Feb 28, 2012

Media Violence harms Children.

By Punhal Pirzada

Q. ‘Your school is holding a declamation. The topic is ‘Media Violence Harms Children’. Write two speeches, one speaking for the topic and one speaking against it.’


Respected judges and my fellow students, good afternoon. The topic is very interesting as violence has always been a part of media. Ask anyone, and they will probably tell you that their favourite movies did have a fair share of violence in them. But today, ladies and gentlemen, we are here to debate over whether violence harms children or not.
Before I establish my case for this topic, answer this – if you had children, would you be content with your child viewing adult content? The answer is, no. Pornography has negative effects on an individual’s mentality and can shape that individual for the worse. This is exactly why individuals under eighteen cannot view it. Now apply the same logic to violent content. There is a reason why censorship boards have such strict regulations that disallow individuals under thirteen from watching movies that are full of violence.

Children are at a relatively delicate stage of their lives. You can nurture their minds and help them distinguish between what is right and what is wrong, or they can end up as thugs and criminals when they grow up in life. By exposing them to violent media, we are clearly misguiding them. More often than not, we see these children replicating the violence we see in movies, on television and in video games. In Tokyo, a twelve year old boy by the name of Sam, a huge fan of the ‘Grand Theft Auto’ video game franchise, was found responsible for the deaths of over twelve people when he tried to emulate the killing spree he was used to carrying out within the video game.

Furthermore, studies have suggested that children who are exposed to violence will not only grow up to become aggressive adults, but will also neglect the values and traditions that their parents spent years trying to transfer. If we seek to have a generation that can coexist peacefully, we must acknowledge that media is truly detrimental to children and we must shelter them from violent content. Thank you.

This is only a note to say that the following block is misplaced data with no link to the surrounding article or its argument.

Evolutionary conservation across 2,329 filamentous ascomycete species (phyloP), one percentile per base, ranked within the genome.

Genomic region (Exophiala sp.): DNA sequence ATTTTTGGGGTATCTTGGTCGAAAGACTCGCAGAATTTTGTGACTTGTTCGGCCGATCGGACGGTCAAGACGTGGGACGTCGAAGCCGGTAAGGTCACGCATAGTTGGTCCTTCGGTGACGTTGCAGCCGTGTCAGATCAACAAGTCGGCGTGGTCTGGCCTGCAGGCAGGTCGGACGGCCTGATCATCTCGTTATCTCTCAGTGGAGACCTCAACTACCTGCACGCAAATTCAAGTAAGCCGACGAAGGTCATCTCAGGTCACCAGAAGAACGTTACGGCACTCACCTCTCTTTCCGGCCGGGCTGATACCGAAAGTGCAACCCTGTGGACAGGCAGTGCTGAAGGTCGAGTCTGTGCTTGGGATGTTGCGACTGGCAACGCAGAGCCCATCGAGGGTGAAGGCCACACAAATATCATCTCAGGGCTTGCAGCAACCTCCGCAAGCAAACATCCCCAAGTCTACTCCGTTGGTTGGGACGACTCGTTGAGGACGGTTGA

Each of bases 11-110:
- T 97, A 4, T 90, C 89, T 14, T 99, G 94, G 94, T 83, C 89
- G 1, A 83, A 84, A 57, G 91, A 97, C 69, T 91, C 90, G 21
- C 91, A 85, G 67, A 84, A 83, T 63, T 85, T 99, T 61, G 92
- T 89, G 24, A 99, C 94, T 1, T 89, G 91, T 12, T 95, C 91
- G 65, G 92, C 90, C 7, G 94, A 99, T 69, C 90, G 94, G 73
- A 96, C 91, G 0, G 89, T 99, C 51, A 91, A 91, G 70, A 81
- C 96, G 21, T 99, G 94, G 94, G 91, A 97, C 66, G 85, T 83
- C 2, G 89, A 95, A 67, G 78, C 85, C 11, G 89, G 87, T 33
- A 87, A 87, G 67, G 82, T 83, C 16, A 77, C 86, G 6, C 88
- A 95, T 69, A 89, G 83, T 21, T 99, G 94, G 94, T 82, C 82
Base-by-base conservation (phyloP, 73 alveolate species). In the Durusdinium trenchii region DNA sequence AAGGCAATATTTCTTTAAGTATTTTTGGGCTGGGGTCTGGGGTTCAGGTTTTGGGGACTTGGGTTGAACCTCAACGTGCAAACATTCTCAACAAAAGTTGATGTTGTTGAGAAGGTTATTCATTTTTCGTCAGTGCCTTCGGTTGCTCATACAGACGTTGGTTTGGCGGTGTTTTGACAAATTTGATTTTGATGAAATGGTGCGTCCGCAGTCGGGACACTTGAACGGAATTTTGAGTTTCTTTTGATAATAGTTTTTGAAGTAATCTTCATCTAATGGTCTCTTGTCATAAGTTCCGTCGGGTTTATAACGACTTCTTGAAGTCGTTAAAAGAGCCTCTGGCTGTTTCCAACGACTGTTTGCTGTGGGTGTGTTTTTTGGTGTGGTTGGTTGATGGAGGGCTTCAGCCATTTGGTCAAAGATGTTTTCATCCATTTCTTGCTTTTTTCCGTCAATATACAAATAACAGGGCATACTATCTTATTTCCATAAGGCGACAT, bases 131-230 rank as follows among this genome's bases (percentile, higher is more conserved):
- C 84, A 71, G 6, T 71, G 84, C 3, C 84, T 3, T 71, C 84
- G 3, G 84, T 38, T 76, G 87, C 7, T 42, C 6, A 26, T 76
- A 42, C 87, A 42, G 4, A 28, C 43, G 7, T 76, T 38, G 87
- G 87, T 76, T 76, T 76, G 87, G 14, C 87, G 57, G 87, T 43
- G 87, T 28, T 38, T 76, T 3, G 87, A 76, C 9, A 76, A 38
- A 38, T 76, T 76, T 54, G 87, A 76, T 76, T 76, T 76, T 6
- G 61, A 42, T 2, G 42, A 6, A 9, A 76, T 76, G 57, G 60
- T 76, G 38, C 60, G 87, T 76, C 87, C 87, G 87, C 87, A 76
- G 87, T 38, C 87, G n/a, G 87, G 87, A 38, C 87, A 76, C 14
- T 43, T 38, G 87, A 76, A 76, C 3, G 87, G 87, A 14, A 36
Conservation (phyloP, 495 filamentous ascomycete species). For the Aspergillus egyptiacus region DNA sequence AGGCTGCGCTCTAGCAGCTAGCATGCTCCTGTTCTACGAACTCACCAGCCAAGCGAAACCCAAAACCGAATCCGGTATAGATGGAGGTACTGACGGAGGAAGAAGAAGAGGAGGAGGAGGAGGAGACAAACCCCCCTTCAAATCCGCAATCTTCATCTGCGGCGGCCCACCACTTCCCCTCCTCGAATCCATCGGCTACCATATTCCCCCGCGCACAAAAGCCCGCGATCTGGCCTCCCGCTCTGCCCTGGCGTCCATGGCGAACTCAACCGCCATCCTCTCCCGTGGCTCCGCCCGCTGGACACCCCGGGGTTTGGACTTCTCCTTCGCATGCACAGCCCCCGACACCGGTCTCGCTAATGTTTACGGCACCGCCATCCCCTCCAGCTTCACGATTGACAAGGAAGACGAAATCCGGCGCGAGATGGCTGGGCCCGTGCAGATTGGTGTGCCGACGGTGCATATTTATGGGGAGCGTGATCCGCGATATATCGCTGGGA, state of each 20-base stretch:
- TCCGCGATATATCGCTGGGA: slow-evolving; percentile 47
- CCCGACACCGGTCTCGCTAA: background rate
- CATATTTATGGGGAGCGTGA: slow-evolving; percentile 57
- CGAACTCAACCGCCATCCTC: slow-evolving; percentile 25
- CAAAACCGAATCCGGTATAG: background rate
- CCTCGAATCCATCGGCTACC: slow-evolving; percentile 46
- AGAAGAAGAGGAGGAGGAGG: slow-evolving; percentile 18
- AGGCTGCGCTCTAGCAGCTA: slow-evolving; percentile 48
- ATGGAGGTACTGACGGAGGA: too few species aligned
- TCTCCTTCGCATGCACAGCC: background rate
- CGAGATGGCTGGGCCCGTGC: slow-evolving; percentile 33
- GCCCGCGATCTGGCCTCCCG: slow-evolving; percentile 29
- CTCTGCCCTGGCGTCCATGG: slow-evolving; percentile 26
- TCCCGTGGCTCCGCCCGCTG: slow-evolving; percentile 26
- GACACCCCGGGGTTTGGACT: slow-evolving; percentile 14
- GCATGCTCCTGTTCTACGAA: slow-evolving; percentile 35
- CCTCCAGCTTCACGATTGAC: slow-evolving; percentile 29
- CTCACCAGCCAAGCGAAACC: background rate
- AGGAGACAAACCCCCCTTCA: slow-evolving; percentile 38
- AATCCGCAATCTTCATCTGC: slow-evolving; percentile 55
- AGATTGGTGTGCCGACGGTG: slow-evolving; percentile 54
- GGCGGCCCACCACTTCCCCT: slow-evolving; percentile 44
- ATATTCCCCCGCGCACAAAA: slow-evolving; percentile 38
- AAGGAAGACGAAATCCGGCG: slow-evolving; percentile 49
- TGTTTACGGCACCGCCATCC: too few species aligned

Honourable judges and my esteemed opponents – good afternoon to all of you. Now moving straight to the topic, I personally firmly believe that it is very interesting that most people believe that children should not be exposed to violence in media. I will urge my opponents to try and logically accept my argument with an open mind, as I seek to establish my case.

The first misconception that is important to clarify is that all violence portrayed in media is shown positively, and that the media endorses the very use of violence. This, ladies and gentlemen, is absolutely false. The portrayal of violence is not all about blood, gore, torture, death, suffering and weapons. In fact, media usually talks about how violence is actually bad for society, and how we should seek alternatives! What we see in most Jackie Chan and Chuck Norris movies does not endorse violence as a means of spreading anarchy in society by any means. These movies often show violence used on the protagonists’ part merely in interests of self-defense, or retaliation. What we all must acknowledge is that it is very important to teach children that they do have the right to self-defense, especially in a world like todays.
Furthermore, I personally see nothing wrong with acquainting children with violence as a sad reality of life, because whether we like it or not, violence I everywhere. In our daily lives, we see people exerting disproportionate force against one another, and we have learned to accept it. We can either convince children that life is all about rainbows and butterflies and then wait for reality to hit them like a bullet train once they get older, or we can acquaint them with reality and teach them when it is okay to use violence, and when it is not.
Besides, violence in media is usually what makes media more interesting. Let us take the popular children’s animated show – Pokémon. Yes, it has its’ fair share of violence, but it has also brought millions of children together, kept them entertained and given them a childhood to remember for when they grow up. Personally, as a child, I played the game ‘Street Fighter’. Yet here I am in front of all of you; civilized and full of good memories from my childhood, and I definitely did not degenerate into a street fighter myself.
Therefore, I reiterate that excessive censorship is not required. Violence in media is not bad for children, but it can actually help them in their practical lives. Thank you.


Post a Comment